The visual representation of data is at the heart of science. From
weather forecasts, to hazard maps, to the topography of planets, the
choice of colors is critical to conveying information. Yet, largely due
to historical usage, default software options, and an apparent
attraction to multiple bright colors, color maps such as rainbow-like
“jet” are still widely used. These color maps are problematic from
both a scientific and societal perspective. For instance, they can
distort data because they use uneven color gradients, which lose meaning
when printed in black and white, and color combinations are often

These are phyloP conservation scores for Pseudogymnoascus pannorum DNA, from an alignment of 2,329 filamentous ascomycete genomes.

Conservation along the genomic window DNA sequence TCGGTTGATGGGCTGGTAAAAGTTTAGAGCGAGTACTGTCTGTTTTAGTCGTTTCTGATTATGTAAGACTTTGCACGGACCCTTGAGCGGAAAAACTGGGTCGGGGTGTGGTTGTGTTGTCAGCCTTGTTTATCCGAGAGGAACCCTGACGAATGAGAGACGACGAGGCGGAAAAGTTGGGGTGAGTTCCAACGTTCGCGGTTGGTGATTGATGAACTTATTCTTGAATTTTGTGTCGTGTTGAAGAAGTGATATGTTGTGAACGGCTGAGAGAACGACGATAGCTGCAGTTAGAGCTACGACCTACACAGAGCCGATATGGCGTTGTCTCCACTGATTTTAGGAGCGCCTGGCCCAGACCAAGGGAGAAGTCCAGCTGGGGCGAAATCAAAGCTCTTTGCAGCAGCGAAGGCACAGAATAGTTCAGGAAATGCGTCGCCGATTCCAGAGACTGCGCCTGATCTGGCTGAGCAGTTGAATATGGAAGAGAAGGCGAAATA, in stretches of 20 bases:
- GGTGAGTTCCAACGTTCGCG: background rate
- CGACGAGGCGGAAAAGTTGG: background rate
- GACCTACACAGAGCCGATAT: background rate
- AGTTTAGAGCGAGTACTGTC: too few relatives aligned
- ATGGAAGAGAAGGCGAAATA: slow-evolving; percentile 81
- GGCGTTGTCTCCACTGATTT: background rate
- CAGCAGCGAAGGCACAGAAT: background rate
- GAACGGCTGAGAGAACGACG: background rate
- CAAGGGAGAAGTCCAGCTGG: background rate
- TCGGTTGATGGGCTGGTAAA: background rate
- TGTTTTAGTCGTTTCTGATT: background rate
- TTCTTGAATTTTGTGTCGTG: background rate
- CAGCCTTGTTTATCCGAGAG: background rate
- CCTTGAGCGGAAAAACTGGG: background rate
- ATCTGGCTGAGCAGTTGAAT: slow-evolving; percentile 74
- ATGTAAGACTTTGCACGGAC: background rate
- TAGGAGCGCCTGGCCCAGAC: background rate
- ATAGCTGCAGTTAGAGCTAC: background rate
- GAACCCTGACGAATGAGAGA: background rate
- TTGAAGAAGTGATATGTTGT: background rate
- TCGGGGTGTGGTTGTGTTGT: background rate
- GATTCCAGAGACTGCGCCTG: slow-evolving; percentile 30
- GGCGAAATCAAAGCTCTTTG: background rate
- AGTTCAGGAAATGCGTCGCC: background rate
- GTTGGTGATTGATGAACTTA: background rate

applied that are unintuitive to the data they are trying to represent.
From an inclusivity standpoint, such rainbow maps are also unreadable
for the population with some form of color-vision deficiency. Here, we
present the work that has been accomplished by the scientific (inc.
visualization) community, as well as the readily available solution -
“Scientific Colour Maps” (Crameri 2018, Zenodo; Crameri et al. (2020;
Nature Coms); www.fabiocrameri.ch/colourmaps). This initiative features
freely available, citable color map downloads for an extensive suite of
software programs, and handy how-to guide, and discussion around data
types and coloring options. There is a pot of scientific gold at the end
of every rainbow. Crameri, F. (2018). Scientific colour-maps. Zenodo.
http://doi.org/10.5281/zenodo.1243862 Crameri, F., Shephard, G.E. Heron,
P.J. The misuse of colour in science. (2020 v11; Nature Communications)